I'm pretty sure the solution with windowing functions will be faster than the co-related sub-select as only a single scan over the table is required.
    Excuse me if I'm asking a silly question here, but how can the window function query execute in one single table scan?

    (I have no idea at all how window functions are executed. Any suggested reading?)

  10. #10
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    Provided Answers: 12
    Quote Originally Posted by JarlH View Post
    Excuse me if I'm asking a silly question here, but how can the window function query execute in one single table scan?
    Because it is calculated while the table is being scanned. Usually the work collecting this result while scanning is less than the work imposed by a co-related sub-select. I intentionally say "usually" because sometimes this is not the case. It depends on the nature of the query and the tables involved and very much on the DBMS.

    (I have no idea at all how window functions are executed. Any suggested reading?)
    I don't have any references, but if you look at the execution plan you will see that there is only a single table scan involved.

    Look at the following two execution plans which were produced with similar queries on a table with 700k rows.

    First the plan with the sub-select solution:
    Code:
    QUERY PLAN
    Index Scan using pk_orders on public.orders o1  (cost=0.00..24943026.54 rows=700000 width=20) (actual time=76.045..26090.823 rows=700000 loops=1)
      Output: o1.id, o1.amount, o1.customer_id, o1.order_date, (SubPlan 1)
      Buffers: shared hit=7770087 read=1916
      SubPlan 1
        ->  Aggregate  (cost=35.57..35.58 rows=1 width=4) (actual time=0.034..0.034 rows=1 loops=700000)
              Output: max(o2.order_date)
              Buffers: shared hit=7714632
              ->  Bitmap Heap Scan on public.orders o2  (cost=4.39..35.56 rows=3 width=4) (actual time=0.016..0.022 rows=4 loops=700000)
                    Output: o2.id, o2.customer_id, o2.order_date, o2.amount, o2.sales_person_id
                    Recheck Cond: (o2.customer_id = o1.customer_id)
                    Filter: (o2.order_date < o1.order_date)
                    Buffers: shared hit=7714632
                    ->  Bitmap Index Scan on idx_cust_id  (cost=0.00..4.39 rows=8 width=0) (actual time=0.009..0.009 rows=8 loops=700000)
                          Index Cond: (o2.customer_id = o1.customer_id)
                          Buffers: shared hit=2117321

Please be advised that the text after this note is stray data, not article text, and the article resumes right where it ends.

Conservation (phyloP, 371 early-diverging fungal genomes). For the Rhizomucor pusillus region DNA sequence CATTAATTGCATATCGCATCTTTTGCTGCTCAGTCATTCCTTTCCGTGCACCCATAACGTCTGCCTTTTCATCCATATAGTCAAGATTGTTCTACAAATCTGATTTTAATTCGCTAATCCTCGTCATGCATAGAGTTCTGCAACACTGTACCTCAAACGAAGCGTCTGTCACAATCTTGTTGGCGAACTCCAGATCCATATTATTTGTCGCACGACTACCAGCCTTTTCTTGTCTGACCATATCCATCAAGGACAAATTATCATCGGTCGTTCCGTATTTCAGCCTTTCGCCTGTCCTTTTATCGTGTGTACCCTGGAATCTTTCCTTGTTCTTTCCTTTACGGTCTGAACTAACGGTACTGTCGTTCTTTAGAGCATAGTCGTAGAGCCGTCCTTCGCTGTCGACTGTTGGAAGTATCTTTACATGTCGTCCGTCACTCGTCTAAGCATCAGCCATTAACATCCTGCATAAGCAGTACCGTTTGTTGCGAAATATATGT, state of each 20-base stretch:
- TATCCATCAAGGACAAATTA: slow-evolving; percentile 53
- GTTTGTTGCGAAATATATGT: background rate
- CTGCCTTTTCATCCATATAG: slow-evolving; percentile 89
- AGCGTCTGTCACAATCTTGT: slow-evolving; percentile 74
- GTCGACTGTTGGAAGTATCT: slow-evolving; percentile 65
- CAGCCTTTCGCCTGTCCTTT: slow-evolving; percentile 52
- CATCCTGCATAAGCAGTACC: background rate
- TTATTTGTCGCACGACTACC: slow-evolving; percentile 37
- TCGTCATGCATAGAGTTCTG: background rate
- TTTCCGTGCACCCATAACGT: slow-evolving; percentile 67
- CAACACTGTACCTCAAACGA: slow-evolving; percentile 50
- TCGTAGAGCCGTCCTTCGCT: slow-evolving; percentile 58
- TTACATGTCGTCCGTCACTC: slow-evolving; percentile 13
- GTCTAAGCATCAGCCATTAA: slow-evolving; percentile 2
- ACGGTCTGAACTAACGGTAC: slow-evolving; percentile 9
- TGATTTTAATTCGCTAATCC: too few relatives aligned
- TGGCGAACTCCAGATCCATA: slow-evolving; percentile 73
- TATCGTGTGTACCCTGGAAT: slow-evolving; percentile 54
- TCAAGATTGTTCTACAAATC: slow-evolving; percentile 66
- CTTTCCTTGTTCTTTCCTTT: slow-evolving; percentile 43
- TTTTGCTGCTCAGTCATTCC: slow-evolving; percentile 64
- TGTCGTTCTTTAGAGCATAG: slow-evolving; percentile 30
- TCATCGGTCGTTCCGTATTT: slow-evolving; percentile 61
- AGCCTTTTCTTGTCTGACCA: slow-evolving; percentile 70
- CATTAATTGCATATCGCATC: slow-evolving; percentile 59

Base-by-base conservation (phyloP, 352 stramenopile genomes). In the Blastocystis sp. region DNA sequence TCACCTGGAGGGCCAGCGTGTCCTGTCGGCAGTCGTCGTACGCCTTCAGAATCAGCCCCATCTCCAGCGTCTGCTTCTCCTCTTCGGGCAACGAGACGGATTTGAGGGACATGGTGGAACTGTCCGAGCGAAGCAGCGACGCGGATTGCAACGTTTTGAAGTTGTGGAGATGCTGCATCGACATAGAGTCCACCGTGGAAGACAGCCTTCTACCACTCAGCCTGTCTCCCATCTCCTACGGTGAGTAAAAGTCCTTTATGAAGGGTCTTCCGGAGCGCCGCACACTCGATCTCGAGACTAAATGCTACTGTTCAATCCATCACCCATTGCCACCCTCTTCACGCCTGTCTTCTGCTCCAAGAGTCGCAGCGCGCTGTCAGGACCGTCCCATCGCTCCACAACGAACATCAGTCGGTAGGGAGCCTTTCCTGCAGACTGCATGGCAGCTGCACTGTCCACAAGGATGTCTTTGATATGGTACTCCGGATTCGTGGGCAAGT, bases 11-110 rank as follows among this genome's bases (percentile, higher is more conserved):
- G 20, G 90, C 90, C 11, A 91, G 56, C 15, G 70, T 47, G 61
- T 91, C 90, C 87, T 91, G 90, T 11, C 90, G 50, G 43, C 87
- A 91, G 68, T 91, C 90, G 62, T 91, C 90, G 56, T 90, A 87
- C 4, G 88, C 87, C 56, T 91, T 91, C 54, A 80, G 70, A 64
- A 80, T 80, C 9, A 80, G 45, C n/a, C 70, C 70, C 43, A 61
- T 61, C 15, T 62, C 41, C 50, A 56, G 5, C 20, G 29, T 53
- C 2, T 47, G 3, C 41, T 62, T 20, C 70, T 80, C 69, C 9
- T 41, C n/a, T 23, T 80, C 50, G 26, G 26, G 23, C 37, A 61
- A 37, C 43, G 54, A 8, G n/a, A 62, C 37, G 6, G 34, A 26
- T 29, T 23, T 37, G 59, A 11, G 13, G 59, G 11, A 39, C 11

Total runtime: 26194.317 ms
    And this is the plan using windowing functions:
    Code:
    QUERY PLAN
    Sort  (cost=190779.97..192529.97 rows=700000 width=20) (actual time=4105.999..4406.080 rows=700000 loops=1)
      Output: id, amount, customer_id, order_date, (lag(order_date) OVER (?))
      Sort Key: orders.id
      Sort Method: external merge  Disk: 25520kB
      Buffers: shared hit=5151, temp read=6093 written=6093
      ->  WindowAgg  (cost=94463.48..108463.48 rows=700000 width=20) (actual time=1516.327..2809.566 rows=700000 loops=1)
            Output: id, amount, customer_id, order_date, lag(order_date) OVER (?)
            Buffers: shared hit=5149, temp read=2900 written=2900
            ->  Sort  (cost=94463.48..96213.48 rows=700000 width=20) (actual time=1516.306..2069.764 rows=700000 loops=1)
                  Output: id, amount, customer_id, order_date
                  Sort Key: orders.customer_id, orders.order_date
                  Sort Method: external merge  Disk: 23176kB
                  Buffers: shared hit=5149, temp read=2900 written=2900
                  ->  Seq Scan on public.orders  (cost=0.00..12147.00 rows=700000 width=20) (actual time=0.013..182.325 rows=700000 loops=1)
                        Output: id, amount, customer_id, order_date
                        Buffers: shared hit=5147
    Total runtime: 4451.611 ms
    Even though sorting the overal result used temporary files on the disk the second plan is substiantially faster than the first one.

    It depends also on how you sort the overal result.

    On Oracle for example the sub-select solution is faster if you sort on a column that is not used as the "partition by" criteria. But if you sort on the same column that you use for the "partition by" the solution with the windowing function is faster.

  11. #11
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    Shammat, thank you very much!